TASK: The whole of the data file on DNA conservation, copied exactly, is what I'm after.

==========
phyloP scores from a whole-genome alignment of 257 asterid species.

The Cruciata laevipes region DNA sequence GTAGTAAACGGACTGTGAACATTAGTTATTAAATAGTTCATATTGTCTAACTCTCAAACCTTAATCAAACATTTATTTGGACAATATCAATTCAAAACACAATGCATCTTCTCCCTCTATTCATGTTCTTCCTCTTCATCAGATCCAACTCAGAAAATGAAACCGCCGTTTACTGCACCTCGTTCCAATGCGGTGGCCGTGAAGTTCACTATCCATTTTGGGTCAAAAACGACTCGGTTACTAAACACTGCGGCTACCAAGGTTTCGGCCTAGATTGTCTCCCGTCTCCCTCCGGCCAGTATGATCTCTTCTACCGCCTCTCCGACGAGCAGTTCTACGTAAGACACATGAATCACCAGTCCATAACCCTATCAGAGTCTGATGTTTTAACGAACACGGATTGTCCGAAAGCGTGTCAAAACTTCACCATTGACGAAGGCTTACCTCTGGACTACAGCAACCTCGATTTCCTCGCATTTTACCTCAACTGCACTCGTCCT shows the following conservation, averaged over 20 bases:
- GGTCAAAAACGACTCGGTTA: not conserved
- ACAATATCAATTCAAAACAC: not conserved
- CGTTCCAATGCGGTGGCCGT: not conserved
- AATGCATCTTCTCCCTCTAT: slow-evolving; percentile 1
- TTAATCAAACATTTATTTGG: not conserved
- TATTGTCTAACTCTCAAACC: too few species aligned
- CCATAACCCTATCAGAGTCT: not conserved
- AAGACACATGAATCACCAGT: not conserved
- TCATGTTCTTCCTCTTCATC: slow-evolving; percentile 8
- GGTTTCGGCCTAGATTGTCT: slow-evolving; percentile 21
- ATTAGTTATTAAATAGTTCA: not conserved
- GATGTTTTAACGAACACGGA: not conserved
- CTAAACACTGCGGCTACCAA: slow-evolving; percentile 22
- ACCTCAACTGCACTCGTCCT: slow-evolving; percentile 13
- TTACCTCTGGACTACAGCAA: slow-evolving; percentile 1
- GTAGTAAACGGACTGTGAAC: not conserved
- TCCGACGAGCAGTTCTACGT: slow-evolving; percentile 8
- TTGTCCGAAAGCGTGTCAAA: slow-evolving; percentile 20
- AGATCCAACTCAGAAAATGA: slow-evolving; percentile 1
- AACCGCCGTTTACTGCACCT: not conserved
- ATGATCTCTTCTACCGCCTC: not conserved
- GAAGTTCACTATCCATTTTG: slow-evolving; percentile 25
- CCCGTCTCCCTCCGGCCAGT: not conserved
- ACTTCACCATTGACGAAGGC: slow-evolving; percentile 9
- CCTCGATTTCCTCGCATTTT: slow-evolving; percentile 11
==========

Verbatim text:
phyloP scores from a whole-genome alignment of 257 asterid species.

The Cruciata laevipes region DNA sequence GTAGTAAACGGACTGTGAACATTAGTTATTAAATAGTTCATATTGTCTAACTCTCAAACCTTAATCAAACATTTATTTGGACAATATCAATTCAAAACACAATGCATCTTCTCCCTCTATTCATGTTCTTCCTCTTCATCAGATCCAACTCAGAAAATGAAACCGCCGTTTACTGCACCTCGTTCCAATGCGGTGGCCGTGAAGTTCACTATCCATTTTGGGTCAAAAACGACTCGGTTACTAAACACTGCGGCTACCAAGGTTTCGGCCTAGATTGTCTCCCGTCTCCCTCCGGCCAGTATGATCTCTTCTACCGCCTCTCCGACGAGCAGTTCTACGTAAGACACATGAATCACCAGTCCATAACCCTATCAGAGTCTGATGTTTTAACGAACACGGATTGTCCGAAAGCGTGTCAAAACTTCACCATTGACGAAGGCTTACCTCTGGACTACAGCAACCTCGATTTCCTCGCATTTTACCTCAACTGCACTCGTCCT shows the following conservation, averaged over 20 bases:
- GGTCAAAAACGACTCGGTTA: not conserved
- ACAATATCAATTCAAAACAC: not conserved
- CGTTCCAATGCGGTGGCCGT: not conserved
- AATGCATCTTCTCCCTCTAT: slow-evolving; percentile 1
- TTAATCAAACATTTATTTGG: not conserved
- TATTGTCTAACTCTCAAACC: too few species aligned
- CCATAACCCTATCAGAGTCT: not conserved
- AAGACACATGAATCACCAGT: not conserved
- TCATGTTCTTCCTCTTCATC: slow-evolving; percentile 8
- GGTTTCGGCCTAGATTGTCT: slow-evolving; percentile 21
- ATTAGTTATTAAATAGTTCA: not conserved
- GATGTTTTAACGAACACGGA: not conserved
- CTAAACACTGCGGCTACCAA: slow-evolving; percentile 22
- ACCTCAACTGCACTCGTCCT: slow-evolving; percentile 13
- TTACCTCTGGACTACAGCAA: slow-evolving; percentile 1
- GTAGTAAACGGACTGTGAAC: not conserved
- TCCGACGAGCAGTTCTACGT: slow-evolving; percentile 8
- TTGTCCGAAAGCGTGTCAAA: slow-evolving; percentile 20
- AGATCCAACTCAGAAAATGA: slow-evolving; percentile 1
- AACCGCCGTTTACTGCACCT: not conserved
- ATGATCTCTTCTACCGCCTC: not conserved
- GAAGTTCACTATCCATTTTG: slow-evolving; percentile 25
- CCCGTCTCCCTCCGGCCAGT: not conserved
- ACTTCACCATTGACGAAGGC: slow-evolving; percentile 9
- CCTCGATTTCCTCGCATTTT: slow-evolving; percentile 11